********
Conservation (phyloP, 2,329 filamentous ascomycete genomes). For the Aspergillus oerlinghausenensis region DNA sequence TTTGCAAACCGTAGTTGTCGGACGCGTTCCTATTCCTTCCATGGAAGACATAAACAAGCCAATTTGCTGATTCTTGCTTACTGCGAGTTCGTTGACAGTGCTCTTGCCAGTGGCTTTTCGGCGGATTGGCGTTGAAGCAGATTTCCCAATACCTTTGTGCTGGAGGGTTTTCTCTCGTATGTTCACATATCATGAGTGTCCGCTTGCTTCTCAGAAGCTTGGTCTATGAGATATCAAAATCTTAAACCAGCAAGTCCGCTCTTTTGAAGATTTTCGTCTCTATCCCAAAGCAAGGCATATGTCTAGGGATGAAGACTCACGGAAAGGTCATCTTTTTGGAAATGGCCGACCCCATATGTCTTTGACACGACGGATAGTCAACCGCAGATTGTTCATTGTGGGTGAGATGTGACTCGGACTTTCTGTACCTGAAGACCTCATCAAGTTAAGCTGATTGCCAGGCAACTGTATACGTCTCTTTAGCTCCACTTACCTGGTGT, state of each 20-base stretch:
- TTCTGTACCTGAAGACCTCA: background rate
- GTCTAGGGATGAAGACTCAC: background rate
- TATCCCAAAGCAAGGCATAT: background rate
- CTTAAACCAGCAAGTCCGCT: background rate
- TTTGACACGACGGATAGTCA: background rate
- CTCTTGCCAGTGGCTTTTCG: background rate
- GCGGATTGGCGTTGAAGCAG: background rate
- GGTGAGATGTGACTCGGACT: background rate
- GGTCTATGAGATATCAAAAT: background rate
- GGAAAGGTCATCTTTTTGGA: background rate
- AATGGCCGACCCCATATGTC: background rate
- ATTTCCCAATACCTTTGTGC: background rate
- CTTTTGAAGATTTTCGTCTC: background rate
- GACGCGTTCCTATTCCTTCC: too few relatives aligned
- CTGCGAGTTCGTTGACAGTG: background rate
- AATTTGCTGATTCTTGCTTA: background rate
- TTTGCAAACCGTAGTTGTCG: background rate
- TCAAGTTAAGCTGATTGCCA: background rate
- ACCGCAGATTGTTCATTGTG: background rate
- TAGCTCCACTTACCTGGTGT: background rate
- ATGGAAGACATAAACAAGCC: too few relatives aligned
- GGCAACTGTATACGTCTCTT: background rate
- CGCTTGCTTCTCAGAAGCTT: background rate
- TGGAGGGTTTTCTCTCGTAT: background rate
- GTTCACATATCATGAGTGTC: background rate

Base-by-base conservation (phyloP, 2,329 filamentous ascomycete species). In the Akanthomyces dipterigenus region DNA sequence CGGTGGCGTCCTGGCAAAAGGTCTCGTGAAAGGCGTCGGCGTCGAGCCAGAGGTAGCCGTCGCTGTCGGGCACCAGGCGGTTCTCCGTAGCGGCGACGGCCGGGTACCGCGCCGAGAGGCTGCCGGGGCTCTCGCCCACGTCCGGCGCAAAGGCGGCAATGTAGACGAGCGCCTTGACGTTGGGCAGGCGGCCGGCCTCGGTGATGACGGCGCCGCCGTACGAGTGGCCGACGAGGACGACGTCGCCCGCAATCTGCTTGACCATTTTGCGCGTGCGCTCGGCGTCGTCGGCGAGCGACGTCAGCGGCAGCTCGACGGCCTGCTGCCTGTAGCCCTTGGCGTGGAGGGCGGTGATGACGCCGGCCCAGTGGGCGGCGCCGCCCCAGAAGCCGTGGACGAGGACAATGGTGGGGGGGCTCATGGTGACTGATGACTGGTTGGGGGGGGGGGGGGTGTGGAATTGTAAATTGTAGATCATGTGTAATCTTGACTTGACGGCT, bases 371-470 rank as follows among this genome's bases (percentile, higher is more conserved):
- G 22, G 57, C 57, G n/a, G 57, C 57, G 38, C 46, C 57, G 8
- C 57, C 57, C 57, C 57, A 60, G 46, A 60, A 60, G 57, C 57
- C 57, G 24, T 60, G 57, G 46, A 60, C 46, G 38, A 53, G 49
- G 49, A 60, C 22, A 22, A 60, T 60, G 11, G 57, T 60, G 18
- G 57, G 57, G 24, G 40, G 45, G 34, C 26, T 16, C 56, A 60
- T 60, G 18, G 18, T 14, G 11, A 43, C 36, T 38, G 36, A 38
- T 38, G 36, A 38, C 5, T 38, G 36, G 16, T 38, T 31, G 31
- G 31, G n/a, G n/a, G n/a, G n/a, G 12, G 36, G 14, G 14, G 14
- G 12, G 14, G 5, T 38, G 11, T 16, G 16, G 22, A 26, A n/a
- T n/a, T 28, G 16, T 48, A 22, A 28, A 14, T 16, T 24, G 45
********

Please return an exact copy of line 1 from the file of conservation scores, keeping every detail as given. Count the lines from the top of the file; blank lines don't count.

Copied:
Conservation (phyloP, 2,329 filamentous ascomycete genomes). For the Aspergillus oerlinghausenensis region DNA sequence TTTGCAAACCGTAGTTGTCGGACGCGTTCCTATTCCTTCCATGGAAGACATAAACAAGCCAATTTGCTGATTCTTGCTTACTGCGAGTTCGTTGACAGTGCTCTTGCCAGTGGCTTTTCGGCGGATTGGCGTTGAAGCAGATTTCCCAATACCTTTGTGCTGGAGGGTTTTCTCTCGTATGTTCACATATCATGAGTGTCCGCTTGCTTCTCAGAAGCTTGGTCTATGAGATATCAAAATCTTAAACCAGCAAGTCCGCTCTTTTGAAGATTTTCGTCTCTATCCCAAAGCAAGGCATATGTCTAGGGATGAAGACTCACGGAAAGGTCATCTTTTTGGAAATGGCCGACCCCATATGTCTTTGACACGACGGATAGTCAACCGCAGATTGTTCATTGTGGGTGAGATGTGACTCGGACTTTCTGTACCTGAAGACCTCATCAAGTTAAGCTGATTGCCAGGCAACTGTATACGTCTCTTTAGCTCCACTTACCTGGTGT, state of each 20-base stretch: